“One of the things that’s been tough for me in life is I have two close family members who are bipolar,” Carr explained. “And I love those people, but in life it has created some additional challenges. It’s been a little extra difficult at times, but my awareness, my empathy, my ability to handle those who struggle with anxiety or depression or those with mental illnesses is so much greater now. And I am thankful for that because I know that was an opportunity for me to grow and improve as a person.”

4. Own your financials.

“When you own your finances, you make the decisions and they don’t,” Carr said. “When your payments make your decisions, you’re going to make bad decisions.”

Carr also talked about the power of compound interest, asserting that “one of the greatest multipliers of wealth is time.” If you save $200 a month for 20 years, and earn a 10% annual return on that investment, you have $96,000, he explained. If you save the same amount for 40 years, and earn a 10% annual return, you have more than $1 million to show for it.

5. Surround yourself with amazing people.

“One of my favorite Proverbs is Proverbs 13:20: Whoever walks with the wise becomes wise, but the companion of fools will suffer harm. If you can surround yourself with fantastic people – people who are going to hold you accountable, speak truth and love to you – you are going to be that much more successful.”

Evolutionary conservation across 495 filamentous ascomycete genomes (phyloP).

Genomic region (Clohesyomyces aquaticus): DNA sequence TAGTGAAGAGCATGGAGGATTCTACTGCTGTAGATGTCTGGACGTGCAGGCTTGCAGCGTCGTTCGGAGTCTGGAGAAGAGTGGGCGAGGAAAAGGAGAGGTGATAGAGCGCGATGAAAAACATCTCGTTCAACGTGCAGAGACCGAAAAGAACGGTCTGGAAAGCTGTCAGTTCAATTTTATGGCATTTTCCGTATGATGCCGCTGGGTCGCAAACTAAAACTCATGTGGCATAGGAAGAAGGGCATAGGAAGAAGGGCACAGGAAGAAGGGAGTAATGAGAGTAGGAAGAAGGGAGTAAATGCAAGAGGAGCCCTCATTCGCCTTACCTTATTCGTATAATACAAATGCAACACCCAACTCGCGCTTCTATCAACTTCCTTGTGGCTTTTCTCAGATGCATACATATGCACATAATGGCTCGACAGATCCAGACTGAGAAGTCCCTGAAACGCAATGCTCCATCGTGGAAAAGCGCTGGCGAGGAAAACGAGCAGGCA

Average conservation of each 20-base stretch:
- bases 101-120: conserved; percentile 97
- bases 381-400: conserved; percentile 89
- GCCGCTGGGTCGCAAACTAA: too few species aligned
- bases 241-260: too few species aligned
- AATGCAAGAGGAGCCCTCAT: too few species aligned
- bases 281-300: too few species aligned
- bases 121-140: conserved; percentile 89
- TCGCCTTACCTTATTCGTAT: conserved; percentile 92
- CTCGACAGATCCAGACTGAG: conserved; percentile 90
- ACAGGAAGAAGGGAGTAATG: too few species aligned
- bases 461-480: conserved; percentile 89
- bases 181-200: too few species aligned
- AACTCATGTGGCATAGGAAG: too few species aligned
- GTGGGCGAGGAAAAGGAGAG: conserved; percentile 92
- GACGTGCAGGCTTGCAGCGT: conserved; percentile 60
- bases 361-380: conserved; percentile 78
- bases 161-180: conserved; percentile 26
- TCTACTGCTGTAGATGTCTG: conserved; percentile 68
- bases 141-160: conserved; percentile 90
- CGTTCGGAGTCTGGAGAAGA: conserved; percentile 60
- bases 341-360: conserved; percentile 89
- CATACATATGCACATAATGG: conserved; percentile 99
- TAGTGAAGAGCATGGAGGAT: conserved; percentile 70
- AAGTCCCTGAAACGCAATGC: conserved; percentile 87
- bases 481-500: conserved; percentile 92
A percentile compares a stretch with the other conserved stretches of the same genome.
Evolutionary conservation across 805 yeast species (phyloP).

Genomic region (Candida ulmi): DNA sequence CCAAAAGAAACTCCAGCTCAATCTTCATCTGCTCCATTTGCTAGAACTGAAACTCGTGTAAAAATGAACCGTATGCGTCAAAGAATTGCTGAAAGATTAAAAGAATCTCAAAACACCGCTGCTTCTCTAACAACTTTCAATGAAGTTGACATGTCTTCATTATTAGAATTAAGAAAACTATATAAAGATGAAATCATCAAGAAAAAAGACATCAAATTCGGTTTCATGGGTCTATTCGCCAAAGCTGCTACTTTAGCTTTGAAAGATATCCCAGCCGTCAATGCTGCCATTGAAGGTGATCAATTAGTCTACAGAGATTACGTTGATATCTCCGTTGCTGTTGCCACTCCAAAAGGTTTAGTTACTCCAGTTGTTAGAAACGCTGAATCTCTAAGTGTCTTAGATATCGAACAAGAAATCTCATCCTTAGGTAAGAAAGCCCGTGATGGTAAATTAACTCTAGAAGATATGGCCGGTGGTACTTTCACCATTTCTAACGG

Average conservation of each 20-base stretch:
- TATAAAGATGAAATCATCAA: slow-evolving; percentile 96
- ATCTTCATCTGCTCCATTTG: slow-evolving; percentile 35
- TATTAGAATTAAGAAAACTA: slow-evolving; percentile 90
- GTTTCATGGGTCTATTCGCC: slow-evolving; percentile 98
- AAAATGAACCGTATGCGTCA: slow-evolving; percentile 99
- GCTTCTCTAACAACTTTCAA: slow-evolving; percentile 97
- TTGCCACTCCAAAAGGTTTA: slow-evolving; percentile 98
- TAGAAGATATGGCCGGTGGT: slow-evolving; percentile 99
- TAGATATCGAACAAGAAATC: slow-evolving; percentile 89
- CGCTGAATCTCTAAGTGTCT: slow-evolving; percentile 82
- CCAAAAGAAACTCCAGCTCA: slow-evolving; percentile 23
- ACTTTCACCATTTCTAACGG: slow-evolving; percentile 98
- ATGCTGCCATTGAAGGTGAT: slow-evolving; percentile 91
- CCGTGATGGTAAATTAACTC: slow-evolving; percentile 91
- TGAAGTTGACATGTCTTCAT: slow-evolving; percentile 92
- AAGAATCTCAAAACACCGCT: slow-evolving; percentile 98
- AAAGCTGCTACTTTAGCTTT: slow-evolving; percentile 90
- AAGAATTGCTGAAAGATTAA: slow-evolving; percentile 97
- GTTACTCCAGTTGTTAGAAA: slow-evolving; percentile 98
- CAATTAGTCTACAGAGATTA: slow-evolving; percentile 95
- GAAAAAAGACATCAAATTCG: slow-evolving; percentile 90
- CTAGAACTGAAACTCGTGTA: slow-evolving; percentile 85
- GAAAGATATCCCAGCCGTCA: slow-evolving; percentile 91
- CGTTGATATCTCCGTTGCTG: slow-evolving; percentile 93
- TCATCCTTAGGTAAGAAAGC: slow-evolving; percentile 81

6. Being intentional.

In life, your attitude and your time are among the few things “that you have close to 100% control over,” according to Carr.

“I don’t think we realize often enough the impact in life that we can have with a great attitude. I don’t think we realize that person sitting next to us or that random interaction that we had, if we can do that with grace and love and with a great attitude, we will be that much more successful in life.”

Regarding time, Carr has jettisoned the phrase “I didn’t have time” from his vocabulary. In its place, he says, “I didn’t make time.”

“When I look at my son, Hank, and I missed his basketball game, and I say, ‘Hey buddy, I didn’t have time for that,’ it’s an easy conversation. But what I say now is, ‘I didn’t make time for that,’ because I own my time. And when I have to have that same conversation with my 6-year-old son and I have to look him in the eyes and say, ‘Hey Hank, I missed your basketball game because I didn’t make time for that,’ that’s a different conversation.”

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      While technology might be a source of angst for some, “this unstoppable march of increasing vehicle content has been incredibly powerful for the aftermarket ticket,” McCarthy declared. “And we think that will continue.”
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      “We would argue that this is a global opportunity that the pandemic underscored to consumers around the world: the safety, the appeal of individual transport and the freedom that it brings. So we think we could look back in 2040, 2050, and say that this was the start of a new golden age of transportation. And we could say that we grabbed this opportunity and we created new ways forward.”